At The Frist: The Mellon Collection of French Art
Okay, it took me waaaaay to long to go see this show, but better late than never!
One of the reasons I'm so intrigued by this collection is because it was the property of two private citizens. I have no idea what the retail value of the pieces were when they purchased them, but buying art from an unknown artist can still cost a pretty penny. It boggles the mind to think of the foresight and vision the Mellons had when they amassed their collection.
The slideshow below features some of my favorite pieces throughout the galleries.
There were several pieces by Monet, and they spanned palette and scale, creating a pleasant balance for the collection. In the first image, this largest piece has the boldest palette. The scale allows the viewer to get lost in the color, texture, and atmosphere of the painting. The second image is a much more muted winter scene, but still draws the viewer in to see the brushstrokes that create such a detailed scene. Finally, the field of poppies is a beautiful shock of color in one of the artist's signature summer landscapes.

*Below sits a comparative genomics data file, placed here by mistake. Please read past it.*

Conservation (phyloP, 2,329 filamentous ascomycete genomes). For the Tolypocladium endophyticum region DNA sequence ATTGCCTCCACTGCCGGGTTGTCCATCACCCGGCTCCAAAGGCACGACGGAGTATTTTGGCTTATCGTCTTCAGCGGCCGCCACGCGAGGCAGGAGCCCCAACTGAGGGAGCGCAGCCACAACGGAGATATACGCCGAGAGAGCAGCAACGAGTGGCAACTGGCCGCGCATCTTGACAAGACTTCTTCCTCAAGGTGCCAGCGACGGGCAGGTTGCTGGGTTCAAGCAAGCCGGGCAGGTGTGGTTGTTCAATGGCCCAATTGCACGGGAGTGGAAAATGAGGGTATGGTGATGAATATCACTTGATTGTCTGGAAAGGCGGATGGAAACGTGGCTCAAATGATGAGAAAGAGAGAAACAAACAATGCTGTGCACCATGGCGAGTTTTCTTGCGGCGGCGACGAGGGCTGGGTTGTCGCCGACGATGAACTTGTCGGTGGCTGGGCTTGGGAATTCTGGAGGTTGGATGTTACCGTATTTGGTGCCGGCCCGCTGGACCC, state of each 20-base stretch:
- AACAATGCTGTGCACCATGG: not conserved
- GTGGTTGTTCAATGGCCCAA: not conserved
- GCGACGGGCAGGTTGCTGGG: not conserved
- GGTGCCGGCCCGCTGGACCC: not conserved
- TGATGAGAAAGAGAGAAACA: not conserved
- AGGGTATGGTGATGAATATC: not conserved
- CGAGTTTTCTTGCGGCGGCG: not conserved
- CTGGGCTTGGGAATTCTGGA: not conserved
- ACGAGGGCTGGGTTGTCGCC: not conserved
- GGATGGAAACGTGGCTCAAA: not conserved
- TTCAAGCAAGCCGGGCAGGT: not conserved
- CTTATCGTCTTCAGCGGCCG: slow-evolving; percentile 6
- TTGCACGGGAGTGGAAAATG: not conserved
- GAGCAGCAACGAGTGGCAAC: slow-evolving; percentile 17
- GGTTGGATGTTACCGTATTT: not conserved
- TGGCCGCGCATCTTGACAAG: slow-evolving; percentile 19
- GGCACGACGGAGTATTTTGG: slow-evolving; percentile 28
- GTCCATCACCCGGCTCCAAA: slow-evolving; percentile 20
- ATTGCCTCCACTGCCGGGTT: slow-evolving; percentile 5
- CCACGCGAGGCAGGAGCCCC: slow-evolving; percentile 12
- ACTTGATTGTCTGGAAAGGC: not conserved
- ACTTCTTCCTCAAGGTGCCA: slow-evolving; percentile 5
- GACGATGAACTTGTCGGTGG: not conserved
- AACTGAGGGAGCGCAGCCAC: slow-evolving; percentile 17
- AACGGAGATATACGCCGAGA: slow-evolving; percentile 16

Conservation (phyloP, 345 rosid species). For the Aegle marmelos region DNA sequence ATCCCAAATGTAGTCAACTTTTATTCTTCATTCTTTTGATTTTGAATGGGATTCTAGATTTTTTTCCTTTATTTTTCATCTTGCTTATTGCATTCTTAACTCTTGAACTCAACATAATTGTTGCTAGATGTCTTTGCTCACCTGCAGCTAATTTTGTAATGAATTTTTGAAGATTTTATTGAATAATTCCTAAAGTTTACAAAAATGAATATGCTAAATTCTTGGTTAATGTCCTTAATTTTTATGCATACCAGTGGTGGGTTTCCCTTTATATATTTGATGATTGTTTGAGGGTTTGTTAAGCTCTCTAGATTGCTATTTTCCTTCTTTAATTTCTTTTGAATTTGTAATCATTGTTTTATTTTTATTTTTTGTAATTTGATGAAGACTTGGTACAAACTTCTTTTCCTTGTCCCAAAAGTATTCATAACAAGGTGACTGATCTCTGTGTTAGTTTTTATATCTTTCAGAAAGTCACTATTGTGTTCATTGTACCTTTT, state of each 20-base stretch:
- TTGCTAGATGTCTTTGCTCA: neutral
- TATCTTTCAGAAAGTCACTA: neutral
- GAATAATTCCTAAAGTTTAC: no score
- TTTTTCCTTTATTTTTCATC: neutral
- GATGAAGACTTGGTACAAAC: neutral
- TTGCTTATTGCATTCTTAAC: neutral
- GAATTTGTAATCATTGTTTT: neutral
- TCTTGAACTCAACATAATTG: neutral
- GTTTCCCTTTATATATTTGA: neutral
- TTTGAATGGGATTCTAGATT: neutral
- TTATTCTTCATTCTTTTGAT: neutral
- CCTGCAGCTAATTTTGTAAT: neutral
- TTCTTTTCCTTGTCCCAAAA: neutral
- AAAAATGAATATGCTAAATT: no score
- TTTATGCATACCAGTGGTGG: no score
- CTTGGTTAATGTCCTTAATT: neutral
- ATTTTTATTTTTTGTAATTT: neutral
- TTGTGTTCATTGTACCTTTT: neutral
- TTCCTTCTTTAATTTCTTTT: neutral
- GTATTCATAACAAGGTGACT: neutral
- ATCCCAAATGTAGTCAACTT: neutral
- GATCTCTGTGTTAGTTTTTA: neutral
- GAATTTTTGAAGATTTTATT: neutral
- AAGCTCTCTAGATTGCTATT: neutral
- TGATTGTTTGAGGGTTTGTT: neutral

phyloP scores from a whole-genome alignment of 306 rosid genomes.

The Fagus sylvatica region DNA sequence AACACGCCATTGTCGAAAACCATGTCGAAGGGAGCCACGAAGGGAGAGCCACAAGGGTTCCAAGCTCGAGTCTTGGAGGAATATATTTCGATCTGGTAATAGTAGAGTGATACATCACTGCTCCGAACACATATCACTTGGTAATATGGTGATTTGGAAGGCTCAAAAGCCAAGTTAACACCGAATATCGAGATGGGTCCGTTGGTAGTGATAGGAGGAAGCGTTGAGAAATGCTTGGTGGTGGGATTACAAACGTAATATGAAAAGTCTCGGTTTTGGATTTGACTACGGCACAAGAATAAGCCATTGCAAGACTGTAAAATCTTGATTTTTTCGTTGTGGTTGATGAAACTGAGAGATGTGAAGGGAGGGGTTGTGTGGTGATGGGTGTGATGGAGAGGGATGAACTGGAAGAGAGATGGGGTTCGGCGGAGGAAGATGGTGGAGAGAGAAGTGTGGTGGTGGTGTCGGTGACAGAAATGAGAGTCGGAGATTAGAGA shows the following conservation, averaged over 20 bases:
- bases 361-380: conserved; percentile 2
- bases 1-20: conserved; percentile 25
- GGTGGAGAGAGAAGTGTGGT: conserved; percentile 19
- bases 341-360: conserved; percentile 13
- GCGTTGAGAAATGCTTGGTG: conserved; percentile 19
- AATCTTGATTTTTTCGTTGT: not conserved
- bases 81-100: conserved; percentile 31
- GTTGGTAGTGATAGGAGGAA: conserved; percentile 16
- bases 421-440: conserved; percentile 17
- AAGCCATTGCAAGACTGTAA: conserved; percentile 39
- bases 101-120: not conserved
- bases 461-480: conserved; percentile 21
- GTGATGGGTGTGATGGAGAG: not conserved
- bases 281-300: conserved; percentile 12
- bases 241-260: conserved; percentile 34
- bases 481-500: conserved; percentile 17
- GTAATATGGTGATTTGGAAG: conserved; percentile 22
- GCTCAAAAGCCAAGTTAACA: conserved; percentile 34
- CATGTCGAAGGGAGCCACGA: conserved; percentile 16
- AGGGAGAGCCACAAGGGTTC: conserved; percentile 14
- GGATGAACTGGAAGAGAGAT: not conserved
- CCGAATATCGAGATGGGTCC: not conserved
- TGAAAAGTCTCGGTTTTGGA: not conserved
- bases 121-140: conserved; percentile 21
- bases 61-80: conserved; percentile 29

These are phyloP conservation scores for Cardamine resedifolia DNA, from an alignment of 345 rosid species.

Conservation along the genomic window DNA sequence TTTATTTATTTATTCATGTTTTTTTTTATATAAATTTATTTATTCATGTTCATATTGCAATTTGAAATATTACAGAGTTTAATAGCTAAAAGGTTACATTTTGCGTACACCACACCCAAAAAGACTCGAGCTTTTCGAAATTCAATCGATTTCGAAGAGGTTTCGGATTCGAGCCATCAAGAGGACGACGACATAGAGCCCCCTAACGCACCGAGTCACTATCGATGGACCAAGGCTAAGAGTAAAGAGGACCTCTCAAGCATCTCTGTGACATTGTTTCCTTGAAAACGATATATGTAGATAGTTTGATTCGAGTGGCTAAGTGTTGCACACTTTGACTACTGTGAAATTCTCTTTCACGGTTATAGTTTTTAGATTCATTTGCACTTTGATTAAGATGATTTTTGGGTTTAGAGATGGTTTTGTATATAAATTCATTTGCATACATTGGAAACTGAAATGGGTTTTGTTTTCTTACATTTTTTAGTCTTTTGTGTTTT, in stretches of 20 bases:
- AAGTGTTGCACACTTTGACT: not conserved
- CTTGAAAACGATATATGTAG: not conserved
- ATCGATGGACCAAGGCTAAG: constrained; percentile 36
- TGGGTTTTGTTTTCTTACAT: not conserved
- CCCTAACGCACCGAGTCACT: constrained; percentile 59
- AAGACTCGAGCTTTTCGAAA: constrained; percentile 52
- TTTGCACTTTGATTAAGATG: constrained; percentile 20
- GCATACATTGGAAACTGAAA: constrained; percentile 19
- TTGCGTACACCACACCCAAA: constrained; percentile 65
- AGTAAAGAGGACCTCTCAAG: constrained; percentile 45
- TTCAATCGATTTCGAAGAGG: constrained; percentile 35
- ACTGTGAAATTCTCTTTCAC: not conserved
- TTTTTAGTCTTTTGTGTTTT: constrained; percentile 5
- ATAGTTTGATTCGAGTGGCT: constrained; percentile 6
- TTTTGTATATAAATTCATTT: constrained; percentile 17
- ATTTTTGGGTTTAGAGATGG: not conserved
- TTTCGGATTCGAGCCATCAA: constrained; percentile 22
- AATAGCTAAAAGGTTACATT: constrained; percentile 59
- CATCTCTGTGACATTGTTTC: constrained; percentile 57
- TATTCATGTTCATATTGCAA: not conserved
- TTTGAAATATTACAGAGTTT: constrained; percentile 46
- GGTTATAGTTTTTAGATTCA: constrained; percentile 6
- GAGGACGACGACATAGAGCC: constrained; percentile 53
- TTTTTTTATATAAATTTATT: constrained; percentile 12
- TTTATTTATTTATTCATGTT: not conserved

The art is amazing, but another thing that pleasantly surprised me was how busy the museum was on a Monday morning. Spring break is still happening for some schools, but MNPS is in session, as are most other schools in the surrounding area. Whatever the reason for the high traffic, it was great to see so many people enjoying this historic collection.
If you haven't made it out to see this show, GO!! It's absolutely amazing, and it's a wonderful opportunity to see works by masters that you may have only seen in books. I'll close with a piece by George-Pierre Seurat, one of my favorite artists of the time.